• Jean-Philippe Fichet 2015 Meursault Blanc, Gruyaches, AOC
    Rating: (91-93) (9/1/2016)

    Very ripe aromas and flavors of lemon oil, ripe fresh peach, crushed stone and vanilla. Wonderfully fruity, deep wine with real energy and concentration, with its silky texture enlivened by solid acidity (4.17 grams per liter, according to Fichet). Really dusts the teeth and tongue on the long finish. An essence of Chardonnay on calcaire, with terrific old-vines intensity, creaminess and lift--not to mention balance.
  • Jean-Philippe Fichet 2015 Meursault Blanc AOC
    Rating: (90-91) (9/1/2016)

    Very pure aromas of white peach, citrus zest and white flowers. Then silky and pliant on the palate, with sweet citrus fruit flavors showing good grip but no bitterness. Finishes with lovely lemony persistence. Very nicely balanced village Meursault. There's nothing extreme about this set of 2015s
  • Jean-Philippe Fichet 2015 Puligny Montrachet 1er Cru, Les Referts, AOC
    Rating: (89-92) (9/1/2016)

    More exotic on the nose than the Meursault cuvées, offering peach and spice aromas. Fat and sweet in the mouth, showing a bit more alcohol and less inner-palate tension than Fichet's top Meursaults. This wine is likely to need at least a couple years of cellaring to lose its slightly edgy quality.
  • Jean-Philippe Fichet 2015 Puligny Montrachet 1er Cru, Les Referts, AOC
    Rating: 90-92 (6/11/2017)

    A discreet touch of wood easily allows the aromas of petrol, lemon grass and apple to shine. The rich, full-bodied and utterly delicious flavors possess an overtly opulent and seductive mouth feel while coating the palate on the moderately firm and solidly persistent finish. Once again this isn't a class rendition of fine Referts but there is plenty of like anyway.
  • Jean-Philippe Fichet 2015 Meursault Blanc, Gruyaches, AOC
    Rating: 89-91 (6/11/2017)

    Once again firm reduction relegates the underlying fruit to the background. Otherwise there is a really lovely inner mouth perfume to the subtly mineral-inflected flavors that also possess a caressing palate impression on the balanced and lingering finish. This isn't super-complex at present though the material appears to be present such that more depth will almost certainly develop and my range presupposes that will occur.
  • Jean-Philippe Fichet 2015 Meursault Blanc AOC
    Rating: 88-91 (6/11/2017)

    This too is quite aromatically attractive with its assortment of pear, apple, hazelnut and acacia blossom scents. There is fine richness to the vibrant medium weight flavors that possess a succulent mouth feel thanks to the abundance of dry extract that also buffers the moderately firm, clean and dry finish.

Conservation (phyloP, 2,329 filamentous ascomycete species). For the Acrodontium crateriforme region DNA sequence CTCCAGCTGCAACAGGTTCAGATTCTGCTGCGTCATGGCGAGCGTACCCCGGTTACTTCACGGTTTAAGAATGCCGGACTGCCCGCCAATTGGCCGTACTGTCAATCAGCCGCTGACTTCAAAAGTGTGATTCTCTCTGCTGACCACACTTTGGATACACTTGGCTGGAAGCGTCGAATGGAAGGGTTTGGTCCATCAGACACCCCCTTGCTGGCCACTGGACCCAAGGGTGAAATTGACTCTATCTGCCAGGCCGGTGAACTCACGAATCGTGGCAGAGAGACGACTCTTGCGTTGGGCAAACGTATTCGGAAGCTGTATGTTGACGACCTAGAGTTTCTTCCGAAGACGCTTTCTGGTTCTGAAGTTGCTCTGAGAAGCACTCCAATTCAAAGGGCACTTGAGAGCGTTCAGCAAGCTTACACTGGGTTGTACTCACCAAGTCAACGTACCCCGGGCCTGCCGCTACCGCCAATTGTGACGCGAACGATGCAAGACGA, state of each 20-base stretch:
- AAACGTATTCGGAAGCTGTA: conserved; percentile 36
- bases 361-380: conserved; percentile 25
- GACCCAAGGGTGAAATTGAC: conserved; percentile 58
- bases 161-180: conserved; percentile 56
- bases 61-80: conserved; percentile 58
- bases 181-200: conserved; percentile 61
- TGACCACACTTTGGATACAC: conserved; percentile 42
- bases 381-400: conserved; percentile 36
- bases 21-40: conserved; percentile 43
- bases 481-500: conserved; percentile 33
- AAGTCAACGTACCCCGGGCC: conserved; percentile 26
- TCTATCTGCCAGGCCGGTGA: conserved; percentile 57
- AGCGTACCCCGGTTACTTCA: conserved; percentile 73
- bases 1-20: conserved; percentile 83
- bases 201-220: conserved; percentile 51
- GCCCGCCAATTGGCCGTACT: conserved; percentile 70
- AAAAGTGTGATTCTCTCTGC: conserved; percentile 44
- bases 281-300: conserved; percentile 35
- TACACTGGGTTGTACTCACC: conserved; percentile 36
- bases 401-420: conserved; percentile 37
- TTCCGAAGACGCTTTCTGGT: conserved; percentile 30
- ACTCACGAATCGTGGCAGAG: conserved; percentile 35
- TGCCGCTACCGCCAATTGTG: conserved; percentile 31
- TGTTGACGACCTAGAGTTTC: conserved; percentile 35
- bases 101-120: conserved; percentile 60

• Jean-Philippe Fichet 2015 Bourgogne Blanc AOC
    Rating: 85-88 (6/11/2017)

    The expressive nose offers up notes of petrol, pear and spiced apple. There is both good volume and vibrancy to the delicious middle weight flavors that are on the fruity side and exhibit a touch of finishing warmth. To enjoy young.
  • Jean-Philippe Fichet 2015 Meursault Blanc AOC
    Rating: 91 (9/21/2017)

    Lemon drop, grapefruit and white flowers on the nicely perfumed nose, plus a subtle note of spicy oak. Tactile, lemony and precise, with subtle saline minerality giving oomph to the middle palate of this surprisingly intense, brisk wine. Delivers striking salinity for village wine, and finishes subtly persistent and firm. Balanced from day one but has the energy and spine to evolve positively in bottle. A very successful village wine with excellent length.
  • Jean-Philippe Fichet 2015 Meursault Blanc, Gruyaches, AOC
    Rating: 91 (9/21/2017)

    Lemon zest, crushed stone and a high-pitched note of brown spices on the somewhat reticent nose. Juicy, minerally and firm, with sexy ginger spiciness, notes of shiso leaf and underripe pineapple and a crushed-stone quality enlivening the middle palate. Rather backward right now but boasts lovely energy and tactile extract. Finishes firm, savory and long, gaining in creaminess of texture with aeration. This is excellent but today I marginally prefer the Chevalières for its tactile saline minerality and greater length and sweetness.
  • Jean-Philippe Fichet 2015 Puligny Montrachet 1er Cru, Les Referts, AOC
    Rating: 90 (9/21/2017)

    Ripe peach, orange, pineapple, menthol and spices on the ripe nose; showing less evidence of mineral energy than the top Meursault bottlings. Mouthfilling and rich but quite dry, with ripe peach, soft citrus and spice flavors displaying a bit less cut and verve than Fichet's top Meursaults. This is a richer, very smooth wine but seems more influenced by the ripe, sunny year. A touch warm on the finish but displays very good tactile length.